Not everyone is shopping and having martinis. And it’s the rest of us grownups who are going to keep this world afloat.

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Just a few moments ago I checked my email only to see Barnes and Noble taunting me with the Nook Now, we all know I’ve declared undying love for my Kindle, and have spent lo these six months stuffing it full of everything from academic reading (to prove I’m deep) to romantic reading (to prove I’m sensual) to books about the end of the world (to prove I’m…I don’t know…grisly?) In fact, the only reason I was checking my email was because my Kindle was running low on batteries–I’d been playing the Text-to-Speech while I did some light housework.

But there was the Nook. Beckoning me with its perfect name. Seriously! They couldn’t have given it a more appealing name unless they chose “Caramel and Cream”. That name–Nook–just makes you want to curl up under an afghan, cup of honey-sweetened tea within reach, and sink into a Dickensian romp. Or a bodice ripper. Or a trip through the Amazon to the tree of life.

And then…it’s in colour. And has a cover view. See, my two biggest gripes with my Kindle are that there is no cover-view for your books and no colour. So as you thumb through your library, all you see are words. I’m a big lover of words, as anyone who’s sat through one of my blog posts can attest. But when I pay for a book I want to feel the whole book experience. And I spent enough years as a graphic designer to consider the cover an integral part of the pleasure of a book. Barnes and Noble–who for years have decorated their stores with vintage book covers and sold millions (I’m estimating) of coffee mugs with same–know this. They know that if you buy a book you want to feel like you own the whole book. Not just the stripped version. Because as any paperback reader knows, a book without its cover is the same as an unsellable book….a book in the trash.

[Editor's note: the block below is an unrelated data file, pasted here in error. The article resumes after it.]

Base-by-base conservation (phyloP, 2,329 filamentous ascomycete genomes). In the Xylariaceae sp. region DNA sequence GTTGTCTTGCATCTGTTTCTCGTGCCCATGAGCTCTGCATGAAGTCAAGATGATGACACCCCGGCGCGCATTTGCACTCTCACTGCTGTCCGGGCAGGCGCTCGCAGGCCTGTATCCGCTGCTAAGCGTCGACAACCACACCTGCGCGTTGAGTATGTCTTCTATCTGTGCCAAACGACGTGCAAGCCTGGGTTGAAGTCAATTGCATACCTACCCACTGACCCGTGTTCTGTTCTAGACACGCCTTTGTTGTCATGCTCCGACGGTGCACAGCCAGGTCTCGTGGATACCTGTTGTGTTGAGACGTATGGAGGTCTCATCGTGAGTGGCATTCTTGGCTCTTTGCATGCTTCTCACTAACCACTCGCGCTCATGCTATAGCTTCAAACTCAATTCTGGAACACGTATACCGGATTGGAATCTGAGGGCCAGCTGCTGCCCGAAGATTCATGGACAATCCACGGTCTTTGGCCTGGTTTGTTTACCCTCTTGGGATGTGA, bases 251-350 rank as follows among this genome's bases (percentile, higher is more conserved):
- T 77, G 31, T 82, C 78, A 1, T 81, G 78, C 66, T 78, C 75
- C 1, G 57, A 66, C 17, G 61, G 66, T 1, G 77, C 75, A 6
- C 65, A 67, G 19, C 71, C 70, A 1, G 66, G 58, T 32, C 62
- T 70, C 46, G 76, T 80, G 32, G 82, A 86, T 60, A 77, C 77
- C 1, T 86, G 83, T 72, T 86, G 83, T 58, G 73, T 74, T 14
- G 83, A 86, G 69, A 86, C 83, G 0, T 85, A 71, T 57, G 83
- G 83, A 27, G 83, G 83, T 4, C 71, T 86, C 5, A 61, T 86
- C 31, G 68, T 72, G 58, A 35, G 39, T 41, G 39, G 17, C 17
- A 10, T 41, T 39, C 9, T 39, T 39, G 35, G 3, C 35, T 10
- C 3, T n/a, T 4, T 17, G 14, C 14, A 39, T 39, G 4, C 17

So here I am, with a perfectly good e-reader husband, a stable and reliable fellow in whom I’ve invested time and money. And yet I’m drooling over this pretty younger man. This flashy fellow with his cover art and his colour and his catchy name.

Yet as I get to know Ashton–er, The Nook–better, I can see where he is a flashy fellow who lacks the maturity and substance of my present mate. He may have colour–oh, that gorgeous, sensual, stuff!–but he doesn’t have Text To Speech. Fully 40% of my Kindle’s use is the T2S feature, as I play books while I clean, while I play with my dog, while I am too sick to even hold the thin e-reader in my hands. That’s a big but, my B&N friends.

So now I do what women with wandering eyes and good sense have done since time immemorial. I work on my marriage. And in this context that means keeping my fingers crossed that the next Kindle model has colour. Oh, and some better sort of organisation. In other words, I’ll nurture that old flame…the one Kindled long ago. Okay. Six months ago. Whatever.